Note that while this case law provides important guidance, officers nevertheless retain discretion to defer removal in cases where these three elements are not strictly met.  For example, new evidence may substantiate an allegation of risk that was previously considered.  Similarly, evidence that pre-dates the last risk assessment may arise for which there are reasons it was not presented before the last risk assessment. [emphasis added]

The Operational Bulletin directs that an enforcement officer is not to conduct a full assessment of the alleged risk, nor come to a conclusion on whether the person is at risk.  Rather, the enforcement officer is to “consider/assess the evidence submitted” and if the enforcement officer decides to defer removal, he or she is directed to write to the applicant advising that the removal has been temporarily deferred, that the file will be brought to the attention of Citizenship and Immigration Canada for possible consideration under section 25.1 of the Act (exempting the applicant from the Act's requirements or obligation on humanitarian and compassionate grounds), and that the applicant will be further advised.

[49]           There was a previous assessment of risk in Peter and the other decisions referred to by the respondent.  As a consequence, they all speak to the enforcement officer assessing “whether there is sufficient new probative evidence of the applicant’s exposure to a risk of death, extreme sanction, or inhumane treatment:” Peter at para 254 [emphasis added].  Here, other than perhaps the psychiatrist’s letter regarding Simeon, it appears that the Etienne family offered the enforcement officer no “new” evidence as that term was described by the Federal Court of Appeal in Raza v Canada (Minister of Citizenship and Immigration), 2007 FCA 385.  Rather, they offered exactly the same evidence of risk that they had presented to the RPD.  The respondent conceded this his oral submission.

[50]           Although the Operational Bulletin provides that enforcement officers have discretion to grant a deferral in circumstances other than were considered in Shapati, neither of the examples it offers where that discretion may be exercised, describe the situation in which the Etienne family found itself.

[51]           The respondent submitted an affidavit from the person whose duties include responsibility for overseeing the respondent’s removals program and providing guidance to enforcement officers.  His statement hardly provides the assurance this court requires that persons who advance a credible risk allegation that has not been previously assessed, will be granted a deferral in order that it be assessed.  He deposes as follows:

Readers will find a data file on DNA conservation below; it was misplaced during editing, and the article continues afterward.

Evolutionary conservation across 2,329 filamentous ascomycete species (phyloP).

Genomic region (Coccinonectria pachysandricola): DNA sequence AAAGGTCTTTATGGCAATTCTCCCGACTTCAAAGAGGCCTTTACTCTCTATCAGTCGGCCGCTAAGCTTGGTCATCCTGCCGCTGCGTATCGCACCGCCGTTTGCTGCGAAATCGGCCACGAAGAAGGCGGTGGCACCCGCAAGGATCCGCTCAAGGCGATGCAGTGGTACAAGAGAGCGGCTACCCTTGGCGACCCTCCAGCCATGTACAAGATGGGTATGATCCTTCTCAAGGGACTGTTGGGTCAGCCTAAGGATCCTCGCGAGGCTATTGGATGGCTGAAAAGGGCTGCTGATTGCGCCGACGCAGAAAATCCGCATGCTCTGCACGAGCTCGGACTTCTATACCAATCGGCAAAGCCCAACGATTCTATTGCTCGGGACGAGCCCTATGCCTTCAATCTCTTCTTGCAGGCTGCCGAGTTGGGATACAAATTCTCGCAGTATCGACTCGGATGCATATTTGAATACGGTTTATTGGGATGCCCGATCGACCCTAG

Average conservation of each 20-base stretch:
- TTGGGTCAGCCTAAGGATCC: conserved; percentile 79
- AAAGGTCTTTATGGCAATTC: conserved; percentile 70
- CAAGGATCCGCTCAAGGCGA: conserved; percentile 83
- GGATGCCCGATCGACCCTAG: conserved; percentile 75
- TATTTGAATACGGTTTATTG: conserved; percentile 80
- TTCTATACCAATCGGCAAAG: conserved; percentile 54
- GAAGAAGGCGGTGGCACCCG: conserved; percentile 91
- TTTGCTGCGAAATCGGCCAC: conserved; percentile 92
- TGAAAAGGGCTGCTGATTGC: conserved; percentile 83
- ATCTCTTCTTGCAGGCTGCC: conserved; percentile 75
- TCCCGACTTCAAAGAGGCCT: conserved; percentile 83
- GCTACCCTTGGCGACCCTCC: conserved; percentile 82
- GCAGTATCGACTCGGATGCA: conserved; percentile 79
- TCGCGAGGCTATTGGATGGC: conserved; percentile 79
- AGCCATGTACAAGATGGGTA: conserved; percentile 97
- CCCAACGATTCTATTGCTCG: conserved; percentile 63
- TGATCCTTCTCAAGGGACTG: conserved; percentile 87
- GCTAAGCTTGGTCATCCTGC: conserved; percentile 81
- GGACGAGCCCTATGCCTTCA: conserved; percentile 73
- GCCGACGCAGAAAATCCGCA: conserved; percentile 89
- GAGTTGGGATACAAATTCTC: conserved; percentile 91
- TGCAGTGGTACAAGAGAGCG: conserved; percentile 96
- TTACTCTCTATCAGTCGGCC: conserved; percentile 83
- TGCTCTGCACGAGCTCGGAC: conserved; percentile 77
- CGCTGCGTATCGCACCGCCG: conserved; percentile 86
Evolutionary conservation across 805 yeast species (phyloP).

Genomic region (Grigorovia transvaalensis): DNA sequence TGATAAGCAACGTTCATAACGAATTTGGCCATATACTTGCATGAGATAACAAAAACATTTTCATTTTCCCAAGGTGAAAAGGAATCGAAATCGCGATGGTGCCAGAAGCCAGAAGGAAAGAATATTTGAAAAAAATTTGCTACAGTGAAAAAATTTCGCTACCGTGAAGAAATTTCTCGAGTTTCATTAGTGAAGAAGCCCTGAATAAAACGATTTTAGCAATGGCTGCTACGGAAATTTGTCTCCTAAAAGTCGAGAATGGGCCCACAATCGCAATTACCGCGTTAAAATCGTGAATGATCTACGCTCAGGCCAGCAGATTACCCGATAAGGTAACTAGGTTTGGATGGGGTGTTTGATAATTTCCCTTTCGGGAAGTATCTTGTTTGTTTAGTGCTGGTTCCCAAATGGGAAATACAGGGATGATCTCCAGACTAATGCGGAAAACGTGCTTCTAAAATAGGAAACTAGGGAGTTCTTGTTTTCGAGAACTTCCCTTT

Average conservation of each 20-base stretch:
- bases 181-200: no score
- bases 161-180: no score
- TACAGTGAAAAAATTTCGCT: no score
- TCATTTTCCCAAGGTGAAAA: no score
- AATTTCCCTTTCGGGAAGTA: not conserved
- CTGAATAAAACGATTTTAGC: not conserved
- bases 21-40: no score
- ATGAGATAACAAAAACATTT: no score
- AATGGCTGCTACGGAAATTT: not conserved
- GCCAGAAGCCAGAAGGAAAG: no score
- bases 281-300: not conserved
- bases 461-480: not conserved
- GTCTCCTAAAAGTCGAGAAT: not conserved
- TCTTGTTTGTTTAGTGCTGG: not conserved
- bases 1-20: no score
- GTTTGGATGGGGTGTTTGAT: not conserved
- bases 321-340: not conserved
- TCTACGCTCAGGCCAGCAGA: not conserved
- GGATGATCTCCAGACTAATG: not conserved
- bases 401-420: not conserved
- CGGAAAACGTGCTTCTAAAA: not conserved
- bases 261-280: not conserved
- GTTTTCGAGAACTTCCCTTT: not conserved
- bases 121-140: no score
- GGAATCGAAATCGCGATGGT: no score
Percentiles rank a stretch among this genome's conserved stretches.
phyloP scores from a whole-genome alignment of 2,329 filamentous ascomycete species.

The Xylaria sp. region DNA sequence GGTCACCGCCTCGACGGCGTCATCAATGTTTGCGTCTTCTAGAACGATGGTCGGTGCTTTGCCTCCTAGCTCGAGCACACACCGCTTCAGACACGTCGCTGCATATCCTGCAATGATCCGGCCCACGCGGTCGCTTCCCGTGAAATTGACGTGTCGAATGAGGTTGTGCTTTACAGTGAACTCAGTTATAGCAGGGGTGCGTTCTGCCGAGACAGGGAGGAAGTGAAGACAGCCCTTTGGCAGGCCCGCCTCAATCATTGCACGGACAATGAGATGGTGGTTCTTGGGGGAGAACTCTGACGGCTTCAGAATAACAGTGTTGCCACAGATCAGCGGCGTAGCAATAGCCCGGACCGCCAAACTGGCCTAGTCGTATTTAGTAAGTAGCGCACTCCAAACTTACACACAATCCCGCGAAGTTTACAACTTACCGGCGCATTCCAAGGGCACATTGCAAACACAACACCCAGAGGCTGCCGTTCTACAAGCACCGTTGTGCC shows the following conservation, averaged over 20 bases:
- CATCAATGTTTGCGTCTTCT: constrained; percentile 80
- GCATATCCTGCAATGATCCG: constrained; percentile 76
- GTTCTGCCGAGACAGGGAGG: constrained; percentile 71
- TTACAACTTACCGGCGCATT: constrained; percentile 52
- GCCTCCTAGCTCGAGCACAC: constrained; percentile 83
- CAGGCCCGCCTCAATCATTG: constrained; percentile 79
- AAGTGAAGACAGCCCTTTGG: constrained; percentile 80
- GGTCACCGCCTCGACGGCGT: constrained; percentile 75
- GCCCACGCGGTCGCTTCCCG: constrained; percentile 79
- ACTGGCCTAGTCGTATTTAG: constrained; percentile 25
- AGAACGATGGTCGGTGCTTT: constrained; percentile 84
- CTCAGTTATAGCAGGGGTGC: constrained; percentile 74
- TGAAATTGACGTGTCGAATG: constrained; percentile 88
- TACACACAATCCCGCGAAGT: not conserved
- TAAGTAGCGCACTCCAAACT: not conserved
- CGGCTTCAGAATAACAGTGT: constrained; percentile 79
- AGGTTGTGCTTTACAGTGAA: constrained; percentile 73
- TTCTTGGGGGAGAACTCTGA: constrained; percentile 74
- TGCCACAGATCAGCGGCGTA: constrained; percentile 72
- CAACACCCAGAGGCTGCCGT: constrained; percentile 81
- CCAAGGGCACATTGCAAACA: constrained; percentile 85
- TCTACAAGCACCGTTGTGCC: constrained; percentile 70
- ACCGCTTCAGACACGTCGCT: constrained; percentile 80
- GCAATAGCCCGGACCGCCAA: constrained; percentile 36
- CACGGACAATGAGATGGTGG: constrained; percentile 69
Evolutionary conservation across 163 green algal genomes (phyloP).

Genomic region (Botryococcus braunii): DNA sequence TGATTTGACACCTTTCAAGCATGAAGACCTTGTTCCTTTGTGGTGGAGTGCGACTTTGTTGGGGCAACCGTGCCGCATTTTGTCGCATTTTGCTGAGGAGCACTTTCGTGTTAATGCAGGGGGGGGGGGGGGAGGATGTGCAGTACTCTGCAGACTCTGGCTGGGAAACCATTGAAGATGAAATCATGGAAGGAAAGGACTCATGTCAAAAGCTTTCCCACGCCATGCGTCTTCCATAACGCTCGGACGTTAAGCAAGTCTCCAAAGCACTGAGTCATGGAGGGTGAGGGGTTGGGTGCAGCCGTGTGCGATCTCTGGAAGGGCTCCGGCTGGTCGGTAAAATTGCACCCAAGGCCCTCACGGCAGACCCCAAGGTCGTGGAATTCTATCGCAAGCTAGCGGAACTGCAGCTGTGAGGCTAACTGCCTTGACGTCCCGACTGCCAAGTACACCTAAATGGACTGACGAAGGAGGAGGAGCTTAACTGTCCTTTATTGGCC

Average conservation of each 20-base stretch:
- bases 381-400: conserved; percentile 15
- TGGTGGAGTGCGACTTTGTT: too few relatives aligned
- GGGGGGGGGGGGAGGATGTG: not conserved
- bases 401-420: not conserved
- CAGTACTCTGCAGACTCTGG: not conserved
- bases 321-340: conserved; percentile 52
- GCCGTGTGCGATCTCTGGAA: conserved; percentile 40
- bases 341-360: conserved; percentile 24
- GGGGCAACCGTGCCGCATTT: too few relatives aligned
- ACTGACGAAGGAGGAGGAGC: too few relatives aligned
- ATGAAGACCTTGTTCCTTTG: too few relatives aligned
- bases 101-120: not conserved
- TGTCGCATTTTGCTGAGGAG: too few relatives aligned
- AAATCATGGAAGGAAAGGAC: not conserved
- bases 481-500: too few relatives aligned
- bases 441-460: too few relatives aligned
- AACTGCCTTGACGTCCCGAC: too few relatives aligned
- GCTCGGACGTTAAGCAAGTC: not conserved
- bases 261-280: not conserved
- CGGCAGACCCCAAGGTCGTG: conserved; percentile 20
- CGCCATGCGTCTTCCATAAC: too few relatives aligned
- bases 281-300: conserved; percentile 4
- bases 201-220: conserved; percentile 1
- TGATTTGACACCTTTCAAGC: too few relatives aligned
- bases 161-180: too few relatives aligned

As a general matter, I can say that it is usual and expected practice that when an individual is convoked for removal by an enforcement officer, and that individual asks for a deferral of removal, alleging that they will face a risk against the country to which they are potentially being removed, it is incumbent on the individual to provide some substantiation for that allegation and if they do, it is part of the officer’s due diligence to determine whether that is new and whether it has been previously been assessed.  Part of this due diligence may consist of reviewing the existing tribunal decisions on file such as the RPD decision.

If the risk has not been previously assessed by a previous decision-maker and removal to that country is being pursued, the usual and expected practice is for the officer to consider a deferral of removal if the allegations rise to the level that would meet the test set out by the jurisprudence.  [emphasis added]

[52]           In this case, the respondent had determined that it would not remove the Etienne family to the UK - the IFA found by the RPD.  Whether that was possible is not a question for the court.  Instead, the respondent decided to remove the Etienne family to the Turks and Caicos Islands, a place where they had claimed that they were at risk.  The allegations of risk they advanced were neither frivolous nor insignificant.  It was no answer for the respondent to say, as the enforcement officer did, “that they could leave for UK as soon as they land in Turks and Caicos Islands on 31 August 2013 because they would not be under a removal order travelling from Turks and Caicos.”  It is no answer to their risk allegations because, as they told the enforcement officer, they did not have the financial means to leave for the UK as soon as they landed.  A location is only an IFA if it is possible for the person to reach the location, and he or she is willing to do so: Rasaratnam v Canada (Minister of Employment and Immigration), [1992] 1 FC 706, [1991] FCJ 1256 (CA).  Here, although the family members clearly expressed their willingness to relocate to the UK, they did not have the financial means to do so.